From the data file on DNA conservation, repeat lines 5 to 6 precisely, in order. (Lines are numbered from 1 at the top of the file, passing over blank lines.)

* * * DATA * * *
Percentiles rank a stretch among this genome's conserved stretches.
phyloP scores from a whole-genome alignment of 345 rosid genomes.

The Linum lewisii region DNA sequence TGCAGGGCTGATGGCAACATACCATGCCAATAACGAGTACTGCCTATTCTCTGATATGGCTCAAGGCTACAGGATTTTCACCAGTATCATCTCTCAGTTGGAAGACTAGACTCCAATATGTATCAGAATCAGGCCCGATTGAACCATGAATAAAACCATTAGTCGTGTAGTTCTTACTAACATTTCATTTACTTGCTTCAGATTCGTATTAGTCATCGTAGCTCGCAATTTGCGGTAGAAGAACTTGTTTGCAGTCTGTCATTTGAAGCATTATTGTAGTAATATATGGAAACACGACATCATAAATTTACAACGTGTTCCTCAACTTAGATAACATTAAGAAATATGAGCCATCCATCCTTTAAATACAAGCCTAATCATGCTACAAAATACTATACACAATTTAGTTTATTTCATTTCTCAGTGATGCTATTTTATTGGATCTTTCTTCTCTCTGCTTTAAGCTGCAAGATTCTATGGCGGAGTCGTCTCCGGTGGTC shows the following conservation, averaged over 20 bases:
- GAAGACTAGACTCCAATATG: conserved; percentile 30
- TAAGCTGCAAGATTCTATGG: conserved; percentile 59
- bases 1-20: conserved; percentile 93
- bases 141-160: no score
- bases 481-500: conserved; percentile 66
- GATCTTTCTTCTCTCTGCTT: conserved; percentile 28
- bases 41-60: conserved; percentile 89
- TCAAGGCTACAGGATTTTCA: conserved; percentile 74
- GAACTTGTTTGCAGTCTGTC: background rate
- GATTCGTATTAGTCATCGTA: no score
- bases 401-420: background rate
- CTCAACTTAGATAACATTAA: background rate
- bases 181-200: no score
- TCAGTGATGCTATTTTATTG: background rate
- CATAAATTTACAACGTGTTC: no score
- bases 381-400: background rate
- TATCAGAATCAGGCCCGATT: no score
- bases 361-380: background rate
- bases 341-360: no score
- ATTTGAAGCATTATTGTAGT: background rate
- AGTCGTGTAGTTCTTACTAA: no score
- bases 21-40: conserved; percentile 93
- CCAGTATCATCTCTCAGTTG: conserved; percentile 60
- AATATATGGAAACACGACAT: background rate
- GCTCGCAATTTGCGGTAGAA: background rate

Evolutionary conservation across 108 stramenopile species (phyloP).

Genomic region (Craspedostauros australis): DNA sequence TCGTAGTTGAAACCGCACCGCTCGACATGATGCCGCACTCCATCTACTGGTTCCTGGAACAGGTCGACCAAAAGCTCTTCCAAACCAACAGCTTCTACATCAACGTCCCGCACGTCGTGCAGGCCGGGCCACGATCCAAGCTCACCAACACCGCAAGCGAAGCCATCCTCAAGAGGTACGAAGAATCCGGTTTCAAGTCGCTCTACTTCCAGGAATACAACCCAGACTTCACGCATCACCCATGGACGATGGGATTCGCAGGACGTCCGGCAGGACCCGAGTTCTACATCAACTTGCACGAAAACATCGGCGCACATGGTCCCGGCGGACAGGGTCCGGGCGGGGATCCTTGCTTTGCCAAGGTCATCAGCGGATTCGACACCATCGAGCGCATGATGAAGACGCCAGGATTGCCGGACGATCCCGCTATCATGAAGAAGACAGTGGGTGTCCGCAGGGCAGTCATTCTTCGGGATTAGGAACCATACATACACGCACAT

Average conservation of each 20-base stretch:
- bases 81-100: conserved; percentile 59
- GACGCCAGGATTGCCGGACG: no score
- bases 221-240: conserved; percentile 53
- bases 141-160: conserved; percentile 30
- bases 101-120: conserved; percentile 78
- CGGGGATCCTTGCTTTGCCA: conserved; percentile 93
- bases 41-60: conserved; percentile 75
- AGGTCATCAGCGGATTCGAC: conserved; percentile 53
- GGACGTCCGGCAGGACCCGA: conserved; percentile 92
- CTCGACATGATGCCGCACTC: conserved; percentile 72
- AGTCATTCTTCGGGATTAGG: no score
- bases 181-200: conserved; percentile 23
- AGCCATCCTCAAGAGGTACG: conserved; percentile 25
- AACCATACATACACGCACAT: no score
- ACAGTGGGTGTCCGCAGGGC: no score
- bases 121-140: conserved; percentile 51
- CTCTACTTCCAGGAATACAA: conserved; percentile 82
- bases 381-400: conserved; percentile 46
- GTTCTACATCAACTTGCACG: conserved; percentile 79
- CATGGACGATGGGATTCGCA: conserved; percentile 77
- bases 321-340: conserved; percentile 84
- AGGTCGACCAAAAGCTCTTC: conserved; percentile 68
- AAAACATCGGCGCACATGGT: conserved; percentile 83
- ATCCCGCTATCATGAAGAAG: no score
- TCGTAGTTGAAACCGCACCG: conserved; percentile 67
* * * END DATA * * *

- TAAGCTGCAAGATTCTATGG: conserved; percentile 59
- bases 1-20: conserved; percentile 93